Not only that, but it wasn't a standard-sized track, due to bad planning. So it wasn't really worth keeping in terms of international standards. (Exceptions were made for the Olympics.) This was all explained by a gentleman speaker at the conclusion of yesterday's GIC meeting.

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By Bobby1 (anonymous) | Posted August 30, 2011 at 13:51:17

Funny how one of the oldest concepts in the world keeps getting repeated! The concept "are you selling or are you buying?" Ian Troop is obviously a seller,he needs venues to put on Pan Am Games. Nothing wrong with that,but, you have to take his justifications with a grain of salt! He will highlight what he thinks are the upsides and avoid the downsides as much as possible! Some of the downsides are the risk of much more financial liabilities for the City, totally uncommitted legacy maintenance costs (Ian Troop says they can't guarantee an amount),City wants $500,000/year committment! There is only one other facility in North America like this which is in Californa! Why? I believe it's because it's an Elite, high cost (cycles used are worth thousands)low participation, low interest sport. The facility being supported by the public,will not have access to the facilities! It will be high end clubs,professionals and Mowhawk students only! Future Fund money should be used to enhance the Future of large groups of Hamilton's citizens,this facility will benefit only a few! Lastly, City Staff second proposal is not to participate in a Veldrome facility,this proposal has not been generally communicated! It should be a serious consideration
As an aside,Ian said he doesn't want to revisit a site change even though the Stadium is now a total rebuild! Other sites were discarded due to SUPPOSELY lower rebuild costs at IW. Were the estimates artificially so high as to drive the decision to remain at IW Site? Recent information,kept secret for many months makes the whole Pan Am issue questionable! Any that is a comment from a buyer!

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By Dagbunga (anonymous) | Posted August 30, 2011 at 13:55:25

Troop...sounds like another politician to me....glad his name isn't Truth....

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By mystoneycreek (registered) - website | Posted August 30, 2011 at 13:57:23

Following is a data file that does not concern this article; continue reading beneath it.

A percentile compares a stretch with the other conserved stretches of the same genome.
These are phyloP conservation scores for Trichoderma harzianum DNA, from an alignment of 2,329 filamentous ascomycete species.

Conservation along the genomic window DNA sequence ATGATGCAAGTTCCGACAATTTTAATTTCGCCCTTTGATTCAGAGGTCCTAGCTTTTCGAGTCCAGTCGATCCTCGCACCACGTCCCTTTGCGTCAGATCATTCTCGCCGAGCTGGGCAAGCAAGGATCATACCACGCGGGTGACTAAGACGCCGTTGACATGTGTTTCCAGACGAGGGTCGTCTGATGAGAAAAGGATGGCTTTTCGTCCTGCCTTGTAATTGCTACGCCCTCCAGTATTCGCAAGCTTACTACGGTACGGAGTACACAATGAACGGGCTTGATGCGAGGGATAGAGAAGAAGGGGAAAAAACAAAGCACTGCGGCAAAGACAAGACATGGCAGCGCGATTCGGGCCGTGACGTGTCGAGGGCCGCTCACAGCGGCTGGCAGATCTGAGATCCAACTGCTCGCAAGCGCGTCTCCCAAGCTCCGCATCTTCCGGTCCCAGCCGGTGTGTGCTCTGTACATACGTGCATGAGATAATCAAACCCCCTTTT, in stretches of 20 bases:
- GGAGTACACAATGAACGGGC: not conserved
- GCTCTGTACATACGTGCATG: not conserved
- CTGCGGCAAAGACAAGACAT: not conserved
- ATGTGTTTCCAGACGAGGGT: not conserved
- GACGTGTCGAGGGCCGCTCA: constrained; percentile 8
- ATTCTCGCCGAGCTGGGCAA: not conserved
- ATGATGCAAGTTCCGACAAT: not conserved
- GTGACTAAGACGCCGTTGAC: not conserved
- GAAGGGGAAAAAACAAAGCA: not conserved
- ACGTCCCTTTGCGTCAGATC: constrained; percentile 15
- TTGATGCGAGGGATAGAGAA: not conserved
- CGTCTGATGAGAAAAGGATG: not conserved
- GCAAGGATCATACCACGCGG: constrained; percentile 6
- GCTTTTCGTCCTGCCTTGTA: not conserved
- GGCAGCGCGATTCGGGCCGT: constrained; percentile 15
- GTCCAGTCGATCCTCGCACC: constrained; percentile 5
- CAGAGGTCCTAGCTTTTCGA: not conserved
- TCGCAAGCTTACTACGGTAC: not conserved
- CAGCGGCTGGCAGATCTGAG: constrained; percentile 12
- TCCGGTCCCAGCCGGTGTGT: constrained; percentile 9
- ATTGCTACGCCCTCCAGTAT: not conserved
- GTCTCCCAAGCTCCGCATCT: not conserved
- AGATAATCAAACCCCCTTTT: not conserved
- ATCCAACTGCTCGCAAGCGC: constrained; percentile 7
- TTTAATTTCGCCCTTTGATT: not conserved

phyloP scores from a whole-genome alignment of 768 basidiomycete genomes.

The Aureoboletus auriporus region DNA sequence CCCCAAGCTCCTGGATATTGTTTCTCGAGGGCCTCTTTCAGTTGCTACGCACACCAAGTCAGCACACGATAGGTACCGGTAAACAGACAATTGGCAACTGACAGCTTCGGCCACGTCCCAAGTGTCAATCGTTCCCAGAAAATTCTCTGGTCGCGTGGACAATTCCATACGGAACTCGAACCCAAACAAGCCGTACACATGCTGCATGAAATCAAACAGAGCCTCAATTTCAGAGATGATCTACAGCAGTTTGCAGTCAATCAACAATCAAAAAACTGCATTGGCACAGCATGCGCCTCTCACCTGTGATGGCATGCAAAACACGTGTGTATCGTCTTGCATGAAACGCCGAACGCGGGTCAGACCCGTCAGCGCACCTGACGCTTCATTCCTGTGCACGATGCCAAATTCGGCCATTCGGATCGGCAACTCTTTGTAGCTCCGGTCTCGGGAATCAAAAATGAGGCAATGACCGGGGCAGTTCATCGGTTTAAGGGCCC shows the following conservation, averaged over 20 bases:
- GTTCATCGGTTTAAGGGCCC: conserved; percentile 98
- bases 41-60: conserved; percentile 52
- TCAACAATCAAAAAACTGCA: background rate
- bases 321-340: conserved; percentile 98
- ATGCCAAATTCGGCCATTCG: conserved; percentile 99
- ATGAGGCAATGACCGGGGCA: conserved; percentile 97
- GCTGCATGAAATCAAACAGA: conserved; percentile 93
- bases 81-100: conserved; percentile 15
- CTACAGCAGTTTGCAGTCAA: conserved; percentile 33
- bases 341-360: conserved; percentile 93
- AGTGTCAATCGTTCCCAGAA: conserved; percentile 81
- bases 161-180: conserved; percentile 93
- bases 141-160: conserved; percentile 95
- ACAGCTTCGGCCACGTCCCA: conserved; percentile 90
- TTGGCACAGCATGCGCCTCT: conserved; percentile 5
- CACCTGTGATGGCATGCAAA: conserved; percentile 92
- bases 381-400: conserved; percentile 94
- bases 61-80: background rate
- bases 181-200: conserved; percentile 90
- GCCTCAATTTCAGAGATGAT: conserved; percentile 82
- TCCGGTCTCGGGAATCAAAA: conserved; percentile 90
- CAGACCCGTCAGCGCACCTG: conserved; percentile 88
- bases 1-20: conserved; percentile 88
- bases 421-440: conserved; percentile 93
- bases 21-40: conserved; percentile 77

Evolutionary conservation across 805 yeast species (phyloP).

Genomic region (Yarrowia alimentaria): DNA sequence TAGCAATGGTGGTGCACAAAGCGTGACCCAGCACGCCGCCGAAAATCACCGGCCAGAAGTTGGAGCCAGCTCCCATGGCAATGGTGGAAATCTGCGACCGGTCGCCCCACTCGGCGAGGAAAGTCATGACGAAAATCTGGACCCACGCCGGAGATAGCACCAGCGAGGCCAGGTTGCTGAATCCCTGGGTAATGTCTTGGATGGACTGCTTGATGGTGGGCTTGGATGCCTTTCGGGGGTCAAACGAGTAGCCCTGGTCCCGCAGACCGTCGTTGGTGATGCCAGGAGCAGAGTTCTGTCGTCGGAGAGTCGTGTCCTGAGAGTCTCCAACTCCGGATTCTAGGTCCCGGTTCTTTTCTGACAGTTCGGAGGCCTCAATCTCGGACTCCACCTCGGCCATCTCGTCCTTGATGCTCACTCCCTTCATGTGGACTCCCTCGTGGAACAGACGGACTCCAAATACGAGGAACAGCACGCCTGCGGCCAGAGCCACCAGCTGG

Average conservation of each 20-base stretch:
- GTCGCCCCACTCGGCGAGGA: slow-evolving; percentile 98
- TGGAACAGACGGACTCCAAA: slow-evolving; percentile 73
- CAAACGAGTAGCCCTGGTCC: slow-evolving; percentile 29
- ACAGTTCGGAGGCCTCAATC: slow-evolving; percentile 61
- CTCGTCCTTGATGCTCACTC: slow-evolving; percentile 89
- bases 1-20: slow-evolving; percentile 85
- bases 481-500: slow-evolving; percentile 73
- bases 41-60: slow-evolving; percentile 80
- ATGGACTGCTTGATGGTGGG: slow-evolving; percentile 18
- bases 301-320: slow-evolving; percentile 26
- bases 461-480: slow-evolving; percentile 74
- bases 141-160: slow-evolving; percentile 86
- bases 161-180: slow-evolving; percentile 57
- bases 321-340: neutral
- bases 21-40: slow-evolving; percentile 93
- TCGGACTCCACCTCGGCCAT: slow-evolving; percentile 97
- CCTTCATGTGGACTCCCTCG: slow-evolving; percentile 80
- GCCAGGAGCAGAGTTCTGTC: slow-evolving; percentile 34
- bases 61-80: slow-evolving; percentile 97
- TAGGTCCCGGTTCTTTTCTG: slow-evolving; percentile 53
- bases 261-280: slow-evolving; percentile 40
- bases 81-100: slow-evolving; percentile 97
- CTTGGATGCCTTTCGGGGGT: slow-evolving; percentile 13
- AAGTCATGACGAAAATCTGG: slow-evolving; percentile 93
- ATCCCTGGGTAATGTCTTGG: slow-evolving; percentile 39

Future Fund money should be used to enhance the Future of large groups of Hamilton's citizens,this facility will benefit only a few!

From another 'buyer': Then I'm against the Future Fund money being used to renovate/gut & rebuild IWS.

The notion of any 'games'...PanAm, Commmonwealth, Olympic in terms of building facilities to me should be about enhancing what's extant.

In other words, providing facilities that are not currently present.

But in Hamilton's case, this notion got hijacked by a professional team. This should never have happened.

Looking back, given everything that's happened, I would have preferred it if Hamilton had gone after the velodrome and left the stadium to another community. As it stands now, it appears as if we're going to have botched everything we've tried our hands at.

The real question is whether we'll have learned anything.

(And as for the paucity of velodromes in North America...maybe there's a parallel that can be made with indoor speed-skating rinks and other such esoteric facilities. I'll send a note to Ryan about obtaining the gentleman's presentation yesterday.)

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By rednic (registered) | Posted August 30, 2011 at 14:45:08

from the article ...

Asked what benefits the partnership has for Hamilton, Troop responded, "It's important to remember they're providing the property as well" as some funding. While staff are "not clear yet on the parking need and what the right solution will be, we've said there's a lease opportunity to require parking without capital expenditure."

Didn't the taxpayers already buy some property for this ? Wasn't it designated as the favored location ?

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By H+H (registered) - website | Posted August 30, 2011 at 16:03:08

I too was at the GIC meeting yesterday. I do not believe the gift of land has been decided at all, despite what Mr. Troop said to Ryan. Rob MacIsaac and Diane LaPointe-Kay said that this detail had not yet been negotiated.

As for the velodrome, based on everything I heard yesterday, I say we take a pass. This whole Pan Am process has been a disgrace. The synergies are for Mohawk, not for Hamilton. I get the point about elite class athletes coming to Hamilton to train, but so what? Brenda Johnson confirmed yesterday that there is no current plan to have the Mohawk facilities open to the public. Yes, Mr. MacIsaac did not outfight say no, but I watched him squirm when he answered and offered what appeared to me to be a very weak yes, we would think about it.

The critical mass of having a sports centre that was to include a stadium, velodrome and pool has not happened. Hamilton has already screwed this up nationally, so I'm prepared to be further embarrassed by pulling out now.

Save the money. Speaking of which, people, including Councillors and the Mayor, are talking about this stadium decision as a free gift to Hamilton. "Won't cost us any additional money." Where did people learn about finance? From Sesame Street. If something that you had decided to do can be done for $10 million less than budgeted, then you just saved $10 million! It's real money. It can go back where it belongs, to the Future Fund. This juvenile notion that "it's found money" is silly.